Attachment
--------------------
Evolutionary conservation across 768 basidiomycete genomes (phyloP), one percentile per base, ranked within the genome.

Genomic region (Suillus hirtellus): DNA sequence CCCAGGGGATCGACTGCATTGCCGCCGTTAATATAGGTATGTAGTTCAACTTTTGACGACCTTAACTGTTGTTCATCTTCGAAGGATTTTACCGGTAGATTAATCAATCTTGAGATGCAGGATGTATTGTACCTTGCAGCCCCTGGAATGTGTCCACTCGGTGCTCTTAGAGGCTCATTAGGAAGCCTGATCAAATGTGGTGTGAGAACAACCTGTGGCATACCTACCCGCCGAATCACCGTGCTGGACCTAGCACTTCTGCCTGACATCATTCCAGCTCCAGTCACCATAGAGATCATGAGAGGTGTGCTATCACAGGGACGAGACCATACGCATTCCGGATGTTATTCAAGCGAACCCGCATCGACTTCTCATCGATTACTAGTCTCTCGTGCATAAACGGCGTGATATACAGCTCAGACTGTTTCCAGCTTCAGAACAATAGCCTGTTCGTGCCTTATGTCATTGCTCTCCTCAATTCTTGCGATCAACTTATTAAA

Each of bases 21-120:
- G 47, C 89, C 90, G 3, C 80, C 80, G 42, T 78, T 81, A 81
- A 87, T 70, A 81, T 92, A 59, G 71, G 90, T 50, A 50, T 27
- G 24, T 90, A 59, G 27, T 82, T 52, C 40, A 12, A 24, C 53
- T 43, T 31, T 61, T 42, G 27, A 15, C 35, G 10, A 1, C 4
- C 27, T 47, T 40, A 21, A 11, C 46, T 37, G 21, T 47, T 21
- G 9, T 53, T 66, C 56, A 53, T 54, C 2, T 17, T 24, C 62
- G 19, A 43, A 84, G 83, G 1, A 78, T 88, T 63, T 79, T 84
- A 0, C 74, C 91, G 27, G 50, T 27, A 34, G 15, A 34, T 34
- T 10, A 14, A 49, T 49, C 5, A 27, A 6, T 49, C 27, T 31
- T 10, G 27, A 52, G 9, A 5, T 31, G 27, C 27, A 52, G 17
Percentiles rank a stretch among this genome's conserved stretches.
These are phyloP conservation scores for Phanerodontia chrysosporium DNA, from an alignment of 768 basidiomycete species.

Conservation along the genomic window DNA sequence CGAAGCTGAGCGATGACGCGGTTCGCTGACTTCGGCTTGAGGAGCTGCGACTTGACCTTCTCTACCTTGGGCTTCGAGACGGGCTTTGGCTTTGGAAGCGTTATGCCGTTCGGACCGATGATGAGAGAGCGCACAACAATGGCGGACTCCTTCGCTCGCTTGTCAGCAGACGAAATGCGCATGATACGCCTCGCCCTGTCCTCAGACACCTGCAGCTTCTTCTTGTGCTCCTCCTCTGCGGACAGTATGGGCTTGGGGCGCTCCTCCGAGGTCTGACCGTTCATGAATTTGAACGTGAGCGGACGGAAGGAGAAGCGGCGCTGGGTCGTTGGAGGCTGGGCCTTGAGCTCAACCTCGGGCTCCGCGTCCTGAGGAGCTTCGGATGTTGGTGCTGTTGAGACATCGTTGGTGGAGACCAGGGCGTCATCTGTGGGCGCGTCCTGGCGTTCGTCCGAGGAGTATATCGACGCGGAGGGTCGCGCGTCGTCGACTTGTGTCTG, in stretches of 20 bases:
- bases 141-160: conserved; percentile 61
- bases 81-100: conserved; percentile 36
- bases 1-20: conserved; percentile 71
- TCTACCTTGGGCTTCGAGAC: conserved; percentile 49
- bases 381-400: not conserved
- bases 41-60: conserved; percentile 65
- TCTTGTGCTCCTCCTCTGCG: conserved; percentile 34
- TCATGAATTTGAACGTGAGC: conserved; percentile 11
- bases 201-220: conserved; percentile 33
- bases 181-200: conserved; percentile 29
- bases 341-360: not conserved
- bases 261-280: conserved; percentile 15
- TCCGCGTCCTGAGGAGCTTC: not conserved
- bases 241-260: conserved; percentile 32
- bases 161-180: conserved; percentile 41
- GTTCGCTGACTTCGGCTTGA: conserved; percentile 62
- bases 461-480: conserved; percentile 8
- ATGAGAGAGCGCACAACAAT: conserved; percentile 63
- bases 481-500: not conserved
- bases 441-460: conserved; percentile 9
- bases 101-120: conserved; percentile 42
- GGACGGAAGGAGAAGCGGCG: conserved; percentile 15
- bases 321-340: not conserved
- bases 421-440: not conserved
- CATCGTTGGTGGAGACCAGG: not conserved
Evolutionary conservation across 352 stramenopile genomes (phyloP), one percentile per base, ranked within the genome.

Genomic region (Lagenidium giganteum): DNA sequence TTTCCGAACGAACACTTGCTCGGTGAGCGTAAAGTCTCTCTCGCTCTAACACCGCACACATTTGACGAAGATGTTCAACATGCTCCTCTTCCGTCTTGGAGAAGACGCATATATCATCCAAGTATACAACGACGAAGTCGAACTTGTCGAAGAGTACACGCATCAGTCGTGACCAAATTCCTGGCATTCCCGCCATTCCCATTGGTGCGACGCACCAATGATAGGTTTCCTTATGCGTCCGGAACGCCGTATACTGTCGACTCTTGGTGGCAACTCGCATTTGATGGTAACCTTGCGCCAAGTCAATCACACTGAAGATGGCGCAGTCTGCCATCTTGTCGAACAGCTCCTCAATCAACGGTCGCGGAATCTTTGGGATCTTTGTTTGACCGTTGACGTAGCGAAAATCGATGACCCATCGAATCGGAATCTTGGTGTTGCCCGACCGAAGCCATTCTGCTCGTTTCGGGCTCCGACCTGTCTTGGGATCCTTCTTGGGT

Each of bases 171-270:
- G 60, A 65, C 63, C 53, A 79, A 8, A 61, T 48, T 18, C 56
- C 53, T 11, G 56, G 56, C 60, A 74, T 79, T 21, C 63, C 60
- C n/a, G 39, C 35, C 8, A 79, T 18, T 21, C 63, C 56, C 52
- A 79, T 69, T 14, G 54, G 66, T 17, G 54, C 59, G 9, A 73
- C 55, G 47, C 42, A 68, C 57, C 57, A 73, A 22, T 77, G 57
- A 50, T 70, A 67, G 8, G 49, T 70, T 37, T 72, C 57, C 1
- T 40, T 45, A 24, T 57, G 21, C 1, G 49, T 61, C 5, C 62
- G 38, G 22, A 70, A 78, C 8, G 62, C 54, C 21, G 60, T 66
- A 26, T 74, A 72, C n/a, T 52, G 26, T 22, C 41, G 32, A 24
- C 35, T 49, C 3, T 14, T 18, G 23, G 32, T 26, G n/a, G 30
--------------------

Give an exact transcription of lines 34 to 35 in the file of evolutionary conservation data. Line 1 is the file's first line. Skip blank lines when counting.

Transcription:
- ATGAGAGAGCGCACAACAAT: conserved; percentile 63
- bases 481-500: not conserved